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Not too long ago, sister site GameSetWatch talked about Hero Generations, an intriguing piece of work by Seattle-based Scott Brodie. A combination of 'turn-based strategy, classic adventure' with a smattering of 'art game', Hero Generations puts players in the shoes of an unnamed hero. Unlike in most games, heroes here aren't particularly known for their longevity. In fact, the average lifespan here is apparently all of five minutes; it looks like the hero business isn't all that it has been cracked up to be.

Fortunately, however, there's a way of achieving continuity. Much like in real life, you accomplish this by finding a mate, marrying them and producing a serviceable heir. Your offspring, once produced, will in turn acquire certain traits (flip a number of bonus cards to reveal even more of them) and any equipment you pass on to them before gallivanting off to their own adventures.

Amusingly, the most common thing desired in a mate is wealth. Many of your potential spouses will demand you have a certain amount of gold before they will help you further your lineage. Given the amount of gold-diggers that abound in the real world, I can't help but wonder if this is a little bit of social commentary that was snuck in. Deceptively simple-looking, Hero Generations will have you wandering a number of procedurally generated maps in search of fame. There are quests to fulfill, monsters to beat, tributes to collect and even buildings to create. It's surprisingly complex for something that looks so simple.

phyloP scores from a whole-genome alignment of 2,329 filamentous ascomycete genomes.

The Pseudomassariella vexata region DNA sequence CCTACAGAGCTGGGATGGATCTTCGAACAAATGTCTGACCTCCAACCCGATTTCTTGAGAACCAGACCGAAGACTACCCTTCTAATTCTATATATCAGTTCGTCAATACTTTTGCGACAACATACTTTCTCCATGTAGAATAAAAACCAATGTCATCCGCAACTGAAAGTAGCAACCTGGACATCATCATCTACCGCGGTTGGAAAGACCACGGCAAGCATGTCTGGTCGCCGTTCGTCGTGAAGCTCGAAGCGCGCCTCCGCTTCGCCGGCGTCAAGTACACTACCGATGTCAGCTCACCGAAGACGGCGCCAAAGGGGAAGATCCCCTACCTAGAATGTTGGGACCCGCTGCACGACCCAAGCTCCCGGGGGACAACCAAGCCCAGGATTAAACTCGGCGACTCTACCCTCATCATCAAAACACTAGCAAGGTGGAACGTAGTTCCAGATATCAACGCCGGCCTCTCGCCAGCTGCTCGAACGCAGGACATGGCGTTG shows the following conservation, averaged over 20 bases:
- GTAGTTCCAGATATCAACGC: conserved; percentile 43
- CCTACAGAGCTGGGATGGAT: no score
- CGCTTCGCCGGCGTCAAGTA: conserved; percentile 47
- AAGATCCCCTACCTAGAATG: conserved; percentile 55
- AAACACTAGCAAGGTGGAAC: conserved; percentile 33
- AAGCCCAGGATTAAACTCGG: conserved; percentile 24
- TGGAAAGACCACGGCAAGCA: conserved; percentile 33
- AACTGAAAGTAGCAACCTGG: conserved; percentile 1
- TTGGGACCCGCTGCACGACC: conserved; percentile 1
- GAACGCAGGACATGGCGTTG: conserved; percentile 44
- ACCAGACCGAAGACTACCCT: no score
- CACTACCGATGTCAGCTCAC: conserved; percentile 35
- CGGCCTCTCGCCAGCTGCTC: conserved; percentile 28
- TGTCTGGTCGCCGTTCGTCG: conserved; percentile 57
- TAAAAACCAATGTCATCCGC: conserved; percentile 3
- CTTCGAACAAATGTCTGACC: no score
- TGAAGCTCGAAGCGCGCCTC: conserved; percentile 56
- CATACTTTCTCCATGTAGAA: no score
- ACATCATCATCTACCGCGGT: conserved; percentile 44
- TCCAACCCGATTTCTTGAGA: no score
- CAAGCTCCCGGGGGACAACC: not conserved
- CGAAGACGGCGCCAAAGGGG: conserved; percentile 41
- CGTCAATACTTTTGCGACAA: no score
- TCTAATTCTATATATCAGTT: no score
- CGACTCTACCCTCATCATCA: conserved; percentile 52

I haven't had the opportunity to play too far into the game. However, I'll admit that I'm intrigued by what I've seen so far. Though released on Facebook, Hero Generations has yet to demand I trumpet the characteristics of my latest spawn to my friends yet - that alone deserves bonus points!

You can check the game out here.